The prospect of hearing 10 top Harvard instructors lecture for 10 minutes each on the subjects that they care most deeply about drew an overflow crowd to Sanders Theatre on Thursday (Feb. 11).Harvard Thinks Big, a student-organized discussion that paired leading lecturers with eager listeners, attracted these great minds to help explore and inspire new ways of thinking, in the first session of what organizers hope will become an annual experience.“It’s an effort to epitomize what’s best about Harvard and [remind people] why we came here in the first place: to hear incredible professors talking about the things that they know best, and to be inspired,” said senior Derek Flanzraich, who conceived of the event along with Peter Davis ’12.The format was based on the popular Technology, Entertainment, Design (TED) talks, lectures given at the annual TED conference that follow the same tight format, and which have become online sensations.Before the series of 10-minute talks began, a line of students extended out to the Science Center, patiently hoping to get into the theater, undaunted by a long wait on a cold night.Gaining a lucky seat close to the front, sophomore Avinash Joshi was eager to listen to his Currier House master, Richard Wrangham, the Ruth Moore Professor of Biological Anthropology in Harvard’s Faculty of Arts and Sciences, as well as the other speakers.“I think the coolest idea is that they have to explain what they are most passionate about in 10 minutes … what they really care about, deep in their hearts. It’s going to come out tonight, and that’s why I am here.”Hundreds of students put their studies aside for the two-hour-plus discussion that touched on a range of topics, including violence, evolution, fairy tales, fire, religion, and hip-hop.Presentation styles ranged from subdued podium deliveries to ones infused with drama, such as the one by Andrew Berry, lecturer on organismic and evolutionary biology, who moved around the stage in a brief “drunken” stumble to help illustrate the confused arc of an important genetic mutation in human evolution.Lecturer on computer science David Malan ripped a phone book in two at one point, and worked up a sweat as he paced in front of the crowd, discussing the magic of making “machines do your bidding.” He encouraged students to explore fields that they might never have considered, the way he did as a Harvard undergraduate when he took a computer course outside his original government track.Diana Eck’s big idea was pluralism. Eck, professor of comparative religion and Indian studies and director of Harvard’s Pluralism Project, said she was there to recruit students to study religion, particularly pluralism, the broader engagement and understanding of other people’s faiths.“The ‘we’ in ‘we the people’ has become far more complex than ever before,” she said. “It will require stretching exercises. It will require all of us to know a lot more about each other.”For Daniel Gilbert, global warming isn’t happening fast enough to prompt a strong human response. The professor of psychology told the crowd that the reason the world is so slow to act on climate change is because the danger it poses isn’t intentional, immoral, imminent, or instantaneous. He outlined his theory on how the human brain responds to threats. If, in keeping with his “immoral” theory, “eating puppies” caused global warming, Gilbert said, people would be massing in the streets.Timothy McCarthy, lecturer on history and literature, adjunct lecturer on public policy, and director of the Human Rights and Social Movements Program at the Carr Center for Human Rights Policy at the Harvard Kennedy School, delivered an impassioned talk about the future of protest. He challenged students to embrace the protest spirit of people like Harvard graduate and Civil War Col. Robert Gould Shaw, the commander of the all-black 54th Regiment, who died and was buried with his men.McCarthy pointed to Gould’s statue in the hall and encouraged the students to “transform their privilege into passion.”“Brothers and sisters, if we are to have a future filled with freedom and hope and equality, rather than hatred and fear and exclusion, we must act now. Let us rededicate ourselves to [Abraham Lincoln’s] ‘better angels of our nature’ and bring about a new birth of protest.”The speakers were chosen largely by student request as part of a survey distributed to all undergraduates by the College Events Board in the fall. Harvard Undergraduate Television recorded the event and will post it on the studio’s Web site. Harvard’s Undergraduate Council also helped to plan the program.Davis and the president of the Undergraduate Council, Johnny Bowman ’11, hosted the evening, and Dean of Harvard College Evelynn M. Hammonds, the Barbara Gutmann Rosenkrantz Professor of the History of Science and of African and African American Studies, encouraged the students in the audience to explore their own big ideas.“All of us here want you to find your own passion.”One noticeable absence from the lineup was Michael Sandel, a popular speaker and the Anne T. and Robert M. Bass Professor of Government. He was unable to attend because of a prior engagement. He is a speaker at this year’s TED conference in Long Beach, Calif.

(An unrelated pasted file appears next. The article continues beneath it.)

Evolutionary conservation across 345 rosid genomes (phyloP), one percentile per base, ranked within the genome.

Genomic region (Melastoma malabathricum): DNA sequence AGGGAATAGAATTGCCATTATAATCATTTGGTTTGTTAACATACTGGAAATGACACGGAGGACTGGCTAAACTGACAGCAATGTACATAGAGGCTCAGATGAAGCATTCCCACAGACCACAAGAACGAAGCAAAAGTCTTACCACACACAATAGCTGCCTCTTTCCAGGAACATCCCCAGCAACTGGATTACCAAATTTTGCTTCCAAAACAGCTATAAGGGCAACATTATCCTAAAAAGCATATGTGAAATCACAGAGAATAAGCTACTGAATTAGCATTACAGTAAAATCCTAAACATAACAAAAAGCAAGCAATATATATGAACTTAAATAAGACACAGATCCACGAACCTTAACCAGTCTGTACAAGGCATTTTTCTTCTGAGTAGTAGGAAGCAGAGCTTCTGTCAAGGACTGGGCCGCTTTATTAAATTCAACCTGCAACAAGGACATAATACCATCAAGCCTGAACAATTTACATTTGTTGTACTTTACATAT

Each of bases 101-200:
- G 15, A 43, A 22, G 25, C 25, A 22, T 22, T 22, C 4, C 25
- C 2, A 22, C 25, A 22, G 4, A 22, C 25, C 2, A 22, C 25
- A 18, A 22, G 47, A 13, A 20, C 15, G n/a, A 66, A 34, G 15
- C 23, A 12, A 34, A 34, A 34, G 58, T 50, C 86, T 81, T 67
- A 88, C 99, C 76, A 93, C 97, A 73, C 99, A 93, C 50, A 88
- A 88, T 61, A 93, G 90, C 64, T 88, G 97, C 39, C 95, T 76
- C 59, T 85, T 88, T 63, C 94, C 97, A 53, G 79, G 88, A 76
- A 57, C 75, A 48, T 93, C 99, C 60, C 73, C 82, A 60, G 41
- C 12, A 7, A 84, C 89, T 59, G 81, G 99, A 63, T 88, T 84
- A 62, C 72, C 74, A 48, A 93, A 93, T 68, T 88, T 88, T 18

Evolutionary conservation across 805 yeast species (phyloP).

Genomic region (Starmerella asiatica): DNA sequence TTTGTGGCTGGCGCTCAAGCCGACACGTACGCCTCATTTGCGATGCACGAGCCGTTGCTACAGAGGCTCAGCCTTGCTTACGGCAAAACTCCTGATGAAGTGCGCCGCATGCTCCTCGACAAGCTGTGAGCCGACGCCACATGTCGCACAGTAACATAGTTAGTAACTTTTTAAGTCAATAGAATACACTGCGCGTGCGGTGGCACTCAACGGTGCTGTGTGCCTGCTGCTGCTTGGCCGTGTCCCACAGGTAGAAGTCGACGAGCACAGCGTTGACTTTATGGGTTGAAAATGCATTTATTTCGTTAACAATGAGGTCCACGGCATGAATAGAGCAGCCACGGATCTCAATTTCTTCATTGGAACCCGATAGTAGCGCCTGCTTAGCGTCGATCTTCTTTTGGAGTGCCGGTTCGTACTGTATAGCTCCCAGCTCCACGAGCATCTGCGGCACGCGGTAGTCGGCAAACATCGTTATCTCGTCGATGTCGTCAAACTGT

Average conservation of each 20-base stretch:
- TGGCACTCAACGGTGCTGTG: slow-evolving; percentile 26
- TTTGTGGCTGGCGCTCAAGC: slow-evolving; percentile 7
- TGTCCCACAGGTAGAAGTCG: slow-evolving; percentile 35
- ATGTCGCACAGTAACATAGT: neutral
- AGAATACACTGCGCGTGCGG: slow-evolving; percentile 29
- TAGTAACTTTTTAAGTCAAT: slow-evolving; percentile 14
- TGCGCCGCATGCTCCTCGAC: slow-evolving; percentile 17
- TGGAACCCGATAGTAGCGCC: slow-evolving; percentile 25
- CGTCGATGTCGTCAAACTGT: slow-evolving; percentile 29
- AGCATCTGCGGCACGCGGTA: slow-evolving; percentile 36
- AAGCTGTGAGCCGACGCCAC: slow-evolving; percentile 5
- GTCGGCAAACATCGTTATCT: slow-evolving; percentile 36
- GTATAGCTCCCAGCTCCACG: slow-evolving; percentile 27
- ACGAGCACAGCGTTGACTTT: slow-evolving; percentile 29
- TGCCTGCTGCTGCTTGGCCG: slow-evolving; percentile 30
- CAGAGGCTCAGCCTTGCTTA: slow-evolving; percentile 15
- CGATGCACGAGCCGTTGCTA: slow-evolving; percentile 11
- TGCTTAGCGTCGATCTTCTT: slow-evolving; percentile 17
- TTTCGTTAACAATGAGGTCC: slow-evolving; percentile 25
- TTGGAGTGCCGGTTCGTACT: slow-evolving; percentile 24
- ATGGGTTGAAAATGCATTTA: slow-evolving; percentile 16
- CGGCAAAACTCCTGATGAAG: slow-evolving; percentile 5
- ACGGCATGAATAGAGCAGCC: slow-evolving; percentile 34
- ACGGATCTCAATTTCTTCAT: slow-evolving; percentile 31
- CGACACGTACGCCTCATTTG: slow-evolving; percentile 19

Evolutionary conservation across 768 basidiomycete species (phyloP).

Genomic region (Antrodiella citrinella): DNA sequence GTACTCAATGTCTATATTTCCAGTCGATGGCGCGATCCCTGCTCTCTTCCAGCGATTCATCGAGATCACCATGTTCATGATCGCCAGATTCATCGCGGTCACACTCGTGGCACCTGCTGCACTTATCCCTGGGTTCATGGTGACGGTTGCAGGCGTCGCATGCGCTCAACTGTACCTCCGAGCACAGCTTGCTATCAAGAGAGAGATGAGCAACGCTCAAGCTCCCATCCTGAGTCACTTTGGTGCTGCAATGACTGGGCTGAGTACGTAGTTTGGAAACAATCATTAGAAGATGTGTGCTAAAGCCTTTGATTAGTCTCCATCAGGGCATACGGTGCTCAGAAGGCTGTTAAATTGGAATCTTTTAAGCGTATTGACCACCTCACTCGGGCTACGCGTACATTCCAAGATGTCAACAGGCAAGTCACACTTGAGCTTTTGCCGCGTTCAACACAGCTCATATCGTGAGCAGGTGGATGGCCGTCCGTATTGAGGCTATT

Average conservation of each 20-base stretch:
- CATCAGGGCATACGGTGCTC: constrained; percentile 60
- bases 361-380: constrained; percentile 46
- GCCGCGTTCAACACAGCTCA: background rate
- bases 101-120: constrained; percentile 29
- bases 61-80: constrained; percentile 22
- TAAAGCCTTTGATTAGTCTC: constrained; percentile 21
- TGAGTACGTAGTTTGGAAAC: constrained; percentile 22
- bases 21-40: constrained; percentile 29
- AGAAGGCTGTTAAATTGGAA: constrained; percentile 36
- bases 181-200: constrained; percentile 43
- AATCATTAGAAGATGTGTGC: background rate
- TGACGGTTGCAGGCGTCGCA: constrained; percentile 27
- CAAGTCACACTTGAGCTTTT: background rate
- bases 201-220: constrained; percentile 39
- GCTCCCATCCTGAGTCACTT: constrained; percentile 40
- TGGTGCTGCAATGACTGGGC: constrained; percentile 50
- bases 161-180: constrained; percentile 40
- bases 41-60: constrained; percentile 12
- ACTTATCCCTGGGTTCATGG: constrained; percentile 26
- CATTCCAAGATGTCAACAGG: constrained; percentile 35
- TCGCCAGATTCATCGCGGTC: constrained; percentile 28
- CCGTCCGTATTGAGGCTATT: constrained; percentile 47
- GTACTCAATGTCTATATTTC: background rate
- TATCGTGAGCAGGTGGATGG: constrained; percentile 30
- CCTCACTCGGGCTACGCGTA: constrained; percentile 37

The University of Georgia is partnering in a biopharmaceutical innovation institute that aims to boost market production of cell-based therapies and develop a skilled workforce to work in the biotechnology and pharmaceutical industry.The new public-private partnership, called the National Institute for Innovation of Manufacturing Biopharmaceuticals (NIIMBL) will focus its efforts on driving down the cost and risks associated with manufacturing advanced cell and gene therapies for biopharmaceutical production.Steven Stice, director of the UGA’s Regenerative Bioscience Center and D.W. Brooks Distinguished Professor in the UGA College of Agricultural and Environmental Sciences, is the UGA lead in the partnership, which is coordinated by the University of Delaware.NIIMBL represents a total investment of $250 million, including $129 million in private cost-share commitments from the NIIMBL consortium of 150 companies, nonprofits, educational institutions and state partners across the country, combined with at least $70 million in federal funding from the U.S. Department of Commerce.NIIMBL is the 11th institute under the Manufacturing USA National Network for Manufacturing Innovation initiative created to advance manufacturing leadership and restore jobs to the U.S.This recent success follows an announcement in 2016 by the U.S. Department of Defense that an MIT-led team involving UGA was selected for funding as the eighth NNMI institute.“We are pleased to have UGA participate in these high-profile public-private partnerships that are aimed at advancing U.S. leadership in key manufacturing sectors,” said UGA Vice President for Research David Lee. “We are eager to assist industry partners in meeting their goals through the development of new and existing intellectual property, and the training of an appropriate workforce.”Biopharmaceuticals are increasingly showing promising results in treating some of the most prevalent and debilitating diseases affecting human health. But manufacturing of biopharmaceuticals is not without large-scale operational and technological challenges, Stice said.These biologically sourced drugs are different from traditional small molecule, synthesized drugs. For example, he said, the synthesized drug ibuprofen can be precisely copied and characterized, and result in varied generic versions. In contrast, biopharmaceuticals like vaccines are much more complex and rely on the use of a biological transformation. As living cells, they are highly sensitive to their conditions and surroundings.Technical projects, which will be designed by the industry partners of the institution, will be selected through a competitive process and funded via subaward agreements with NIIMBL members.Stice, a Georgia Research Alliance Eminent Scholar, will facilitate team assembly for response to the project calls, leveraging years of collective experience in regenerative medicine and technology development. He is also co-director of the Regenerative Engineering and Medicine research center, or REM, a collaboration by Emory University, the Georgia Institute of Technology and UGA. “There is a crippling regulatory gap, which is commonly referred to as ‘the valley of death’ in moving biotech products from discovery to commercialization,” Stice said. “What NIIMBL presents is an opportunity to help improve government regulation, minimize failure, create job growth and improve health care quality, all while reducing costs in the U.S.”For more information about the role UGA’s Regenerative Bioscience Center plays in developing biotechnology that will shape the future visit www.rbc.uga.edu.
CLEAR LAKE — A Clear Lake man facing a life prison term on sexual abuse charges has entered into a plea deal with prosecutors. 40-year-old Edric Morris was arrested on February 14th on one count of third-degree sexual abuse and one count of lascivious acts with a child. Authorities at the time said both charges were Class A felonies since both were second or subsequent violations. The charges stem from a complaint received in late January of this year involving a child under the age of 14. Morris had previously been convicted for lascivious acts with a child in Cerro Gordo County in 2012. Morris recently entered an Alford plea to two counts of third-degree sexual abuse and one count of lascivious acts with a child. With an Alford plea, a person does not admit guilt but acknowledges there is enough evidence for a likely conviction. All three charges are Class C felonies, punishable by up to ten years in prison on each charge. Morris is scheduled to be sentenced on September 1st.